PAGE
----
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Learning To Use Exercise To Help Relieve Neck Or Shoulder Pain

Neck-painDo your neck and shoulders ache? Not long ago, you would have been told to rest, maybe use a neck brace, and wait until the pain had ebbed away. Doctors have changed their song about the best treatment for neck and shoulder pain. They now recommend movement instead of rest.

As described in Neck and Shoulder Pain, a newly updated Special Health Report from Harvard Health Publications, there is mounting scientific evidence for the role of stretching and muscle strengthening in treating people with neck and shoulder pain. After a whiplash injury, for example, people heal sooner and are less likely to develop chronic pain if they start gentle exercise as soon as possible. For those with long-term pain (called chronic pain), results from controlled studies show that exercise provides some relief.

One review of the research found that Read more »

*This blog post was originally published at Harvard Health Blog*

Study Compares Yoga To Traditional Care For Chronic Low Back Pain

Low back pain is one of the most common conditions to affect humans.  More than 80% of Americans experience low back pain at some time in their lives and “chronic” pain is on the rise as people live longer and get heavier.  Numerous studies have shown that doctors and patients underutilized exercise as a treatment for chronic back and neck pain even though it has been shown to be effective.  A new study was published in the Annals of Internal Medicine that showed yoga to be an effective treatment for chronic low back pain.

The study authors took two groups of patients and compared yoga to usual care for chronic or recurrent low back pain. All patients received a back pain education booklet, but the study group also received Read more »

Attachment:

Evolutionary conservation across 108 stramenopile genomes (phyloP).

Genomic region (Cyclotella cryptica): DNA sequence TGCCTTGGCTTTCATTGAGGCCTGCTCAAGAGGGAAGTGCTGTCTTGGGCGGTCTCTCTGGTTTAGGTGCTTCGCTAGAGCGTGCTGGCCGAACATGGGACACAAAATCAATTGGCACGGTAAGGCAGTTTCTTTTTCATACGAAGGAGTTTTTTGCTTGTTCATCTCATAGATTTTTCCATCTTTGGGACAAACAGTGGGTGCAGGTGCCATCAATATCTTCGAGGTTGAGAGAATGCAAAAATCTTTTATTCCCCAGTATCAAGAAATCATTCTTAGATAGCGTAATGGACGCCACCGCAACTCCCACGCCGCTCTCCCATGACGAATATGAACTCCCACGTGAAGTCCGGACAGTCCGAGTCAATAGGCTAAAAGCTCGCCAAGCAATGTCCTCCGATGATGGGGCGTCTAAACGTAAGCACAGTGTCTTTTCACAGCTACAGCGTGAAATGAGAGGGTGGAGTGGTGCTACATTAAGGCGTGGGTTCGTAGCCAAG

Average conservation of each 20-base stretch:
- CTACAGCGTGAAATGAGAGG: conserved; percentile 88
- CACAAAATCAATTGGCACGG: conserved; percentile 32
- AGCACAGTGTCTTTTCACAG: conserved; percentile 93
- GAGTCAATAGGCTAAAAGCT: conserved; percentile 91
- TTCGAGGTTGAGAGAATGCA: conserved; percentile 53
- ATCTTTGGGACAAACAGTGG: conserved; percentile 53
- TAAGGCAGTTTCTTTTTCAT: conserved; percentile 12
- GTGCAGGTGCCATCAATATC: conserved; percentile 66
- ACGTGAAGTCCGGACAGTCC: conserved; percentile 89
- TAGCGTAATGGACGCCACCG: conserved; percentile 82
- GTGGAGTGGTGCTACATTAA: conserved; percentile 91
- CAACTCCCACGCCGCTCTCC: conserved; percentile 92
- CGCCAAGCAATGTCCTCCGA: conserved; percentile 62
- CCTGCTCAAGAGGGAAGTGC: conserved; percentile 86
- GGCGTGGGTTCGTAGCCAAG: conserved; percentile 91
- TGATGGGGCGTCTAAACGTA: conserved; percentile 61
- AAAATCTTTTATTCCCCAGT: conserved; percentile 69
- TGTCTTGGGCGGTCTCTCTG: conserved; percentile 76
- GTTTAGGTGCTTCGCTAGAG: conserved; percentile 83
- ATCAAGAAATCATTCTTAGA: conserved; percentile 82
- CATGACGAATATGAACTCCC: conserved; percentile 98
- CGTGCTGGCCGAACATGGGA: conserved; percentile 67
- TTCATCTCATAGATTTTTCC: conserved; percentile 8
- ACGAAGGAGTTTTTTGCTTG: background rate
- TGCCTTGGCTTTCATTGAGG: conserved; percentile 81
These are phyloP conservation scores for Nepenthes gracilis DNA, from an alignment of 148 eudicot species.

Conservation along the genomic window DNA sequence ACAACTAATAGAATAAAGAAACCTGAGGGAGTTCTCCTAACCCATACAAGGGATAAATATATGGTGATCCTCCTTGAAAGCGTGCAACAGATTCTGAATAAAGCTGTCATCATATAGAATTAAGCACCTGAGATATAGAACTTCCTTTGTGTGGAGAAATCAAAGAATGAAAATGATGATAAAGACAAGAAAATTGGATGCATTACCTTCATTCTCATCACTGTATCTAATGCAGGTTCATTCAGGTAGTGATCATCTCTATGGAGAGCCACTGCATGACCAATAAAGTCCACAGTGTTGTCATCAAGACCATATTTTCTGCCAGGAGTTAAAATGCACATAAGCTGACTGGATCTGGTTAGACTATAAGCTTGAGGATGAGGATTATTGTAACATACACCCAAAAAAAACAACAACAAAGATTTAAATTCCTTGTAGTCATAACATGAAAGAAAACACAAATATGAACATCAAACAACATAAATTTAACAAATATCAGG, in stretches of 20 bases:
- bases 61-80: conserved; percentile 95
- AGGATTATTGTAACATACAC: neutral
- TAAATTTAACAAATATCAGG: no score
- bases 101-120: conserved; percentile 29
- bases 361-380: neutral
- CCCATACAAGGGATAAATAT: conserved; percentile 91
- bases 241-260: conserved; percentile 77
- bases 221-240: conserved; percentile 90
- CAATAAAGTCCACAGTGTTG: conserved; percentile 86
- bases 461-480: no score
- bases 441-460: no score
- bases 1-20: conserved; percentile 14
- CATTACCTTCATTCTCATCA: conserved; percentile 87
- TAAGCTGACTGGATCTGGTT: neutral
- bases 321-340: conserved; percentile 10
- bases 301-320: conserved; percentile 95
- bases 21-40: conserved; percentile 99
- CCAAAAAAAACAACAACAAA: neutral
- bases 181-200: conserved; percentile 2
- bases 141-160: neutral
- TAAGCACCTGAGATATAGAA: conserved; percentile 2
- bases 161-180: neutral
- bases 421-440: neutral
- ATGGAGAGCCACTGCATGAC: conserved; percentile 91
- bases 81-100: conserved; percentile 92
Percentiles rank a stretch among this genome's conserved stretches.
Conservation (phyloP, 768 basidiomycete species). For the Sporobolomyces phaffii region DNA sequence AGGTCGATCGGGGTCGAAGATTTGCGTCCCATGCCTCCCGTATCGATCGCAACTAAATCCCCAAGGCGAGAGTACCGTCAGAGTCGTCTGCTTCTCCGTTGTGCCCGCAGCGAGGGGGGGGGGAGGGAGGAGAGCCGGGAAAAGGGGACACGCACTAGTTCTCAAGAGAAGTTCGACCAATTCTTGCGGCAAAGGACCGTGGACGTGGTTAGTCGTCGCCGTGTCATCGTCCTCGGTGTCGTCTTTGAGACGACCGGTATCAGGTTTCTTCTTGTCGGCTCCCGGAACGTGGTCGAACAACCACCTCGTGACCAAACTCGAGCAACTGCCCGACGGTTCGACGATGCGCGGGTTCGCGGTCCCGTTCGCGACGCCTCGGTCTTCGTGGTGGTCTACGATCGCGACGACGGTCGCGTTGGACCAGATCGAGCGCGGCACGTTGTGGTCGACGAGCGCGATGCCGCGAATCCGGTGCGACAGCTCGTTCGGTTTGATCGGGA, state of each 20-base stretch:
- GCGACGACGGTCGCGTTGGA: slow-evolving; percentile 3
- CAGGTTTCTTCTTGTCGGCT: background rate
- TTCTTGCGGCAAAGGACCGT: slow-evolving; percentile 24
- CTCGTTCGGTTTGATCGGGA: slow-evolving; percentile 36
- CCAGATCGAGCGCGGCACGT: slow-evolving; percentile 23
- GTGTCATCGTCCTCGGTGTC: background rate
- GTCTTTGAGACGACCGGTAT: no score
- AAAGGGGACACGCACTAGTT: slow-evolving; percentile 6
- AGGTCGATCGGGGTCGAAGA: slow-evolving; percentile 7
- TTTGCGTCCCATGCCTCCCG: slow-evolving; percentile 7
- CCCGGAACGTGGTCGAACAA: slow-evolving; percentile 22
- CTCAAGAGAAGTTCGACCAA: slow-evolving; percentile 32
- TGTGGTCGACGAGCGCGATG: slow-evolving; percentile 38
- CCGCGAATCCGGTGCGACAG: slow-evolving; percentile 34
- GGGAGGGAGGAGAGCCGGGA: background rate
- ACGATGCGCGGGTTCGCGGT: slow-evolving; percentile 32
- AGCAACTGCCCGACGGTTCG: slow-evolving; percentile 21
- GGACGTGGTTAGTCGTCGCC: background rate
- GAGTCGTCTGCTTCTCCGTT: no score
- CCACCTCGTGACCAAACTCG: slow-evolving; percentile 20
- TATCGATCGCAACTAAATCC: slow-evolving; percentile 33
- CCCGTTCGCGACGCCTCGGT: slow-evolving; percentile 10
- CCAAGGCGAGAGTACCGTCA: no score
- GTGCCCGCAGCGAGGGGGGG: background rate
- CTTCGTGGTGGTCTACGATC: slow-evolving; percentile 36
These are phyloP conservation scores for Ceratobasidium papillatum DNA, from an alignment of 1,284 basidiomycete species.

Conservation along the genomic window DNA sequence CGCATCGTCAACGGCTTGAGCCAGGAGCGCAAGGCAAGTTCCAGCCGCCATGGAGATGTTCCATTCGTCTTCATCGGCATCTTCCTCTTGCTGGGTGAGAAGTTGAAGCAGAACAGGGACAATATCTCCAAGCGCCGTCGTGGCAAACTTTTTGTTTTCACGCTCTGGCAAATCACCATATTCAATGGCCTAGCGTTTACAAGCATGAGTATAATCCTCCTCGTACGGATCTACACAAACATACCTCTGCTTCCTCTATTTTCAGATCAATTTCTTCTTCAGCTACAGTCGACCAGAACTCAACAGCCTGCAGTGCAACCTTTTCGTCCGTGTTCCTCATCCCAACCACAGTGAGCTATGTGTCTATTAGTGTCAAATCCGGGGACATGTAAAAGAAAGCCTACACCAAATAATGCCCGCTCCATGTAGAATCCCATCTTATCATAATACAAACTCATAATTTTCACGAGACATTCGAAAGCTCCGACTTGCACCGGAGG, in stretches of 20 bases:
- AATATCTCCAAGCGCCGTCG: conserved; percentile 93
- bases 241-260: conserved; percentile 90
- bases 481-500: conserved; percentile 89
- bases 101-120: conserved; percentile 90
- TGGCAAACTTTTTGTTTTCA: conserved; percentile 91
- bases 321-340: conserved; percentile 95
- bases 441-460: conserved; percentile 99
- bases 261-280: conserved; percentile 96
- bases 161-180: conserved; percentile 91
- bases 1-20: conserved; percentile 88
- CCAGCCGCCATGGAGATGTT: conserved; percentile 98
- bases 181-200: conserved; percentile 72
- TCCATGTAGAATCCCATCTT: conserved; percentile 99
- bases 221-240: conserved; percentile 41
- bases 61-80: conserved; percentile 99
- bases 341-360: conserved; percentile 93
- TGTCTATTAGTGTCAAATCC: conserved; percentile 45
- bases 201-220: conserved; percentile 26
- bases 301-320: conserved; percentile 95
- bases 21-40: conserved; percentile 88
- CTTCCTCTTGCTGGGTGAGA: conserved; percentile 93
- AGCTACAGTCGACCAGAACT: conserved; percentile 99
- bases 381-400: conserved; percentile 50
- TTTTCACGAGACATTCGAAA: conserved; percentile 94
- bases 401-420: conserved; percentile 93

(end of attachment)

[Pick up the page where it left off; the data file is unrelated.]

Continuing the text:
*This blog post was originally published at EverythingHealth*

Dealing With Acute Pain: What Are The Treatment Options?

Whether caused by injury, surgery or a toothache so bad it slams you awake in the middle of the night, acute pain is difficult.  Receiving prompt and helpful treatment can make all the difference in the world.  But lack of care or inadequate care means that the acute pain may develop into chronic agony.

Fortunately, acute pain is not always long lasting or overwhelming, such as when you have a short severe cramp or multiple bee stings that can be handled with time, over-the-counter medication and other home remedies [See: Pain Treatment Options].

Since individuals’ tolerance for pain varies widely, the question of when pain itself requires urgent medical attention is difficult to answer.  Chest pain should prompt a visit to the emergency room, of course—but other types of pain are trickier to call. Read more »

*This blog post was originally published at Prepared Patient Forum: What It Takes Blog*

Why Are Painkillers Dangerous For Pregnant Women?

A nurse recently asked a very important question that bears repeating: What effect does long-term use of pain pills have on pregnant women? She was concerned because of the increase in number of pregnant women who are taking pain pills on a long term basis based on previous surgeries, accidents or a history of chronic pain.